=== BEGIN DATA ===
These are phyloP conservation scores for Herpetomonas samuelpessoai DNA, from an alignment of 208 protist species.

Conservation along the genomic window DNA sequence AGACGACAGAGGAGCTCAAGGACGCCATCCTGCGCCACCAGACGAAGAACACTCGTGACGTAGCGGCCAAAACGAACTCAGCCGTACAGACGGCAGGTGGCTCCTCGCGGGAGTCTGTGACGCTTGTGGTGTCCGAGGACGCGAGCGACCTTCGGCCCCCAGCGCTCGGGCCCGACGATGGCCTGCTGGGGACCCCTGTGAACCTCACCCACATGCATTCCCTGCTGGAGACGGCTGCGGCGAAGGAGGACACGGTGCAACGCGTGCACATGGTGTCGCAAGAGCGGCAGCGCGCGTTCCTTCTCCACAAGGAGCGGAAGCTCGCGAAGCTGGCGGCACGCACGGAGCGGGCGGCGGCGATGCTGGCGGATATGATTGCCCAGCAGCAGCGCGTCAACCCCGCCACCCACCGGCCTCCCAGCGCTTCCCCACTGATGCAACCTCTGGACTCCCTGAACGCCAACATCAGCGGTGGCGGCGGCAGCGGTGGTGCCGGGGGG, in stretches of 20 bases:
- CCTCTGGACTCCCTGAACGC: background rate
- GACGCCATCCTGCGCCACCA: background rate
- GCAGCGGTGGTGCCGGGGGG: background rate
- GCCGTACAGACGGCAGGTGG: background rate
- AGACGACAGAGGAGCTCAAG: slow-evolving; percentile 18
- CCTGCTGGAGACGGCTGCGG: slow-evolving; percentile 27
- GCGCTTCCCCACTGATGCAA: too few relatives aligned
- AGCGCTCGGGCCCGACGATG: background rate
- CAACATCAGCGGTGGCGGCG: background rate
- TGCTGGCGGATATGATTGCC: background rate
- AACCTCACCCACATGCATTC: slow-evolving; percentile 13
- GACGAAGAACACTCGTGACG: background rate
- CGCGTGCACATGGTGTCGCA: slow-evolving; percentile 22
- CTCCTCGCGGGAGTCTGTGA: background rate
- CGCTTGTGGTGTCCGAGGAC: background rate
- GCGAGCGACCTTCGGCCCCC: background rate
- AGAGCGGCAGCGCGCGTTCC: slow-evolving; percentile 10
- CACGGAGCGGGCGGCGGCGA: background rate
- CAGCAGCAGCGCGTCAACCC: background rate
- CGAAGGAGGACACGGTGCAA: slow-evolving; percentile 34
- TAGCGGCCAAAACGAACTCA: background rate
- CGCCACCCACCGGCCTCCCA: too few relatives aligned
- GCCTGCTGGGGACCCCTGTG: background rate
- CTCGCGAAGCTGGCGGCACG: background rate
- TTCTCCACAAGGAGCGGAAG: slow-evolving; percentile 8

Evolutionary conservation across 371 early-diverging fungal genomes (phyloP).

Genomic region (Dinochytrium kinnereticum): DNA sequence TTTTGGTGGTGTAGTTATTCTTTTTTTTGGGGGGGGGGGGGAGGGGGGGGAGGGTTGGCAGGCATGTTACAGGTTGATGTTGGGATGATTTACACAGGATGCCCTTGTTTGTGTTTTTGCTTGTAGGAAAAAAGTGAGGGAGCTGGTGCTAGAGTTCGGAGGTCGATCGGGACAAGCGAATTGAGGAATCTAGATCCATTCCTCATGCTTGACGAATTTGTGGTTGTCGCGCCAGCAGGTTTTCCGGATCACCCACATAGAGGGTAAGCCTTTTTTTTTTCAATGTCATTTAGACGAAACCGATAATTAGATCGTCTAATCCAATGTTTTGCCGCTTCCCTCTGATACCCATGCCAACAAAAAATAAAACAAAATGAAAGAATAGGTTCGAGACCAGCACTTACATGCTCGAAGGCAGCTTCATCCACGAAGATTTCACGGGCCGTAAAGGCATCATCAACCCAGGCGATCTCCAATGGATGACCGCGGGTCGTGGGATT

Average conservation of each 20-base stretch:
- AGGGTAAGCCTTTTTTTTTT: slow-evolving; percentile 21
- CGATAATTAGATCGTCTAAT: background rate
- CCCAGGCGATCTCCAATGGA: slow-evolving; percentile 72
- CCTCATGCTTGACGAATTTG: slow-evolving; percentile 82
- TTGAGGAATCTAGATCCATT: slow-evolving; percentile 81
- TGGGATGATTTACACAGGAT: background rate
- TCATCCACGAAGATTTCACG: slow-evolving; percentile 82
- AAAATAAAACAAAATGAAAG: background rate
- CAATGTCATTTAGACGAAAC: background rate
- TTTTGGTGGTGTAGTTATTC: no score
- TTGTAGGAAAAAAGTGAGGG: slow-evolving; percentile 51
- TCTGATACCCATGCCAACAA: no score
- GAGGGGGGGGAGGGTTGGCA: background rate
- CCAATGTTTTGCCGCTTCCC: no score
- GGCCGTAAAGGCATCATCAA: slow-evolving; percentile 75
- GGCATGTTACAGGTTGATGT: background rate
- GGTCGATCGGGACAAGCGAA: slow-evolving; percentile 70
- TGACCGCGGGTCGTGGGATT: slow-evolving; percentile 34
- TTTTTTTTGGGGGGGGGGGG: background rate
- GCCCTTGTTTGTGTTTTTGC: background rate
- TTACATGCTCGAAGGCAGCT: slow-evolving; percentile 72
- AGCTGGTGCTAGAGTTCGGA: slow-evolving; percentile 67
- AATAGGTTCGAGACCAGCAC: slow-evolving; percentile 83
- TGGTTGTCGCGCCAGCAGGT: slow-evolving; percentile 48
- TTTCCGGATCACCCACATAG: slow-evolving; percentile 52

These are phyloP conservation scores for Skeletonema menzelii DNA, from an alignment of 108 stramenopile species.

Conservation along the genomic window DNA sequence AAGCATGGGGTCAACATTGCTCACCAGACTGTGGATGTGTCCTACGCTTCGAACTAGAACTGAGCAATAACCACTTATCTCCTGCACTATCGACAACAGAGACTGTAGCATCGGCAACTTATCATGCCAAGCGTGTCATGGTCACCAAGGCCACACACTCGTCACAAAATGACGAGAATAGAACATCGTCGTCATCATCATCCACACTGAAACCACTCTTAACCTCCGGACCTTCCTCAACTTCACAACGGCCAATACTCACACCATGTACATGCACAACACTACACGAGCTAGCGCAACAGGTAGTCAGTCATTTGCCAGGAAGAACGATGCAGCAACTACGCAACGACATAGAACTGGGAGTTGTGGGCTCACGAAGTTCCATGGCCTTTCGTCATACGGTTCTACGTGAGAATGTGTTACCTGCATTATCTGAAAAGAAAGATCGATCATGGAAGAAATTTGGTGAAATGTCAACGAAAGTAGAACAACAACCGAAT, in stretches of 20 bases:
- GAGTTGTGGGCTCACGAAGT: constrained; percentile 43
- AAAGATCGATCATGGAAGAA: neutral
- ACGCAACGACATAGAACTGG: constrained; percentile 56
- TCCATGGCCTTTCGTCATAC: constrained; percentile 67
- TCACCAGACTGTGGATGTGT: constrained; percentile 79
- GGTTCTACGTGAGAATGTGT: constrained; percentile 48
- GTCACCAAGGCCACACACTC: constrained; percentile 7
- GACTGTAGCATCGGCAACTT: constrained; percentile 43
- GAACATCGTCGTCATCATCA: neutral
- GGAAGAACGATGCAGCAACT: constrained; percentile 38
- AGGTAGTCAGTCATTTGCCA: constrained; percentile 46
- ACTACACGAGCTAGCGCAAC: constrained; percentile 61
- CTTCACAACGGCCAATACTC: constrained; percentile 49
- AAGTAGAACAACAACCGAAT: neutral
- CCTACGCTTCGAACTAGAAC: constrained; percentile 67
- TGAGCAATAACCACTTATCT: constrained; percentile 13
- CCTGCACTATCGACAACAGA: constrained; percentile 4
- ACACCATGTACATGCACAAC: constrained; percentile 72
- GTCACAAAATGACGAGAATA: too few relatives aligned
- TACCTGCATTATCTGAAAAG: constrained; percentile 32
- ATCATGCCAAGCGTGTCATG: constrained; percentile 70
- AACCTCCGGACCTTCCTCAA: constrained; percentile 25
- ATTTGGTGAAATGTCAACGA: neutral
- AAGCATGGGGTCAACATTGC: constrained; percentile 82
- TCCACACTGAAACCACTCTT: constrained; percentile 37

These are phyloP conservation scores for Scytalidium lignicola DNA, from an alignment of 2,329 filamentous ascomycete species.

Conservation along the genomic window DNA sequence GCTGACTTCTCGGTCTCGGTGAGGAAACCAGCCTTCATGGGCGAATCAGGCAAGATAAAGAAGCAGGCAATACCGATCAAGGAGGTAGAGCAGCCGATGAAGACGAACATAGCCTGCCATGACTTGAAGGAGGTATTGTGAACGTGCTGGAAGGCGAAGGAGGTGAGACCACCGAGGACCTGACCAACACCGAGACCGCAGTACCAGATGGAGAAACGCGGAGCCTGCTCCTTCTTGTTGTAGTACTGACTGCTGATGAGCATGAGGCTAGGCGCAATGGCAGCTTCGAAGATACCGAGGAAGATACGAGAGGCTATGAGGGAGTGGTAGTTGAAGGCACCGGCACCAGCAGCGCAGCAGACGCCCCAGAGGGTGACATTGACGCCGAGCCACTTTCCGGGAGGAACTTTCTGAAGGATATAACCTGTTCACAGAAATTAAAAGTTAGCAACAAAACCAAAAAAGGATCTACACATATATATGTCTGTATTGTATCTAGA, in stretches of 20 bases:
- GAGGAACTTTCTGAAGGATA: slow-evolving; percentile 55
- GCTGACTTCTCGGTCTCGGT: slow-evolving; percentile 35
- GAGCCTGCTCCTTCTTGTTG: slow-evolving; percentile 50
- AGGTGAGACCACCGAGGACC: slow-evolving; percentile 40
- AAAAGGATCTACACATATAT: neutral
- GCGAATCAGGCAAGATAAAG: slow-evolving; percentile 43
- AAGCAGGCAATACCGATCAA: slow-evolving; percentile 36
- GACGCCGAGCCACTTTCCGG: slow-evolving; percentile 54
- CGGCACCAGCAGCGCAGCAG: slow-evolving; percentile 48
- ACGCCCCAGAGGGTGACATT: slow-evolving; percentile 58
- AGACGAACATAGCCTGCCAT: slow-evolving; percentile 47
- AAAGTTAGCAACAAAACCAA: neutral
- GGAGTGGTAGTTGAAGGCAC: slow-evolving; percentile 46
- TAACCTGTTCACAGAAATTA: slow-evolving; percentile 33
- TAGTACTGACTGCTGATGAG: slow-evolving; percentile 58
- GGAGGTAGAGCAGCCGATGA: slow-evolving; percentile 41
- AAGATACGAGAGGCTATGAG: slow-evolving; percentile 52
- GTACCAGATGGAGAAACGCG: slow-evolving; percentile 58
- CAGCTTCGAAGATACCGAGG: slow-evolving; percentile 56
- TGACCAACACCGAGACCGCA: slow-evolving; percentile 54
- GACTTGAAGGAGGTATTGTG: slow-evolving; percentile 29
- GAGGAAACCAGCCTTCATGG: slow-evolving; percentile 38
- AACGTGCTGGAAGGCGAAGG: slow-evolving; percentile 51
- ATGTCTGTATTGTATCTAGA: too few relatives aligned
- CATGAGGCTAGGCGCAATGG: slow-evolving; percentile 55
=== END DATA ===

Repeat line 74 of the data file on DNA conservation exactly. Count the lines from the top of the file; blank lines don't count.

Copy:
- CCTGCACTATCGACAACAGA: constrained; percentile 4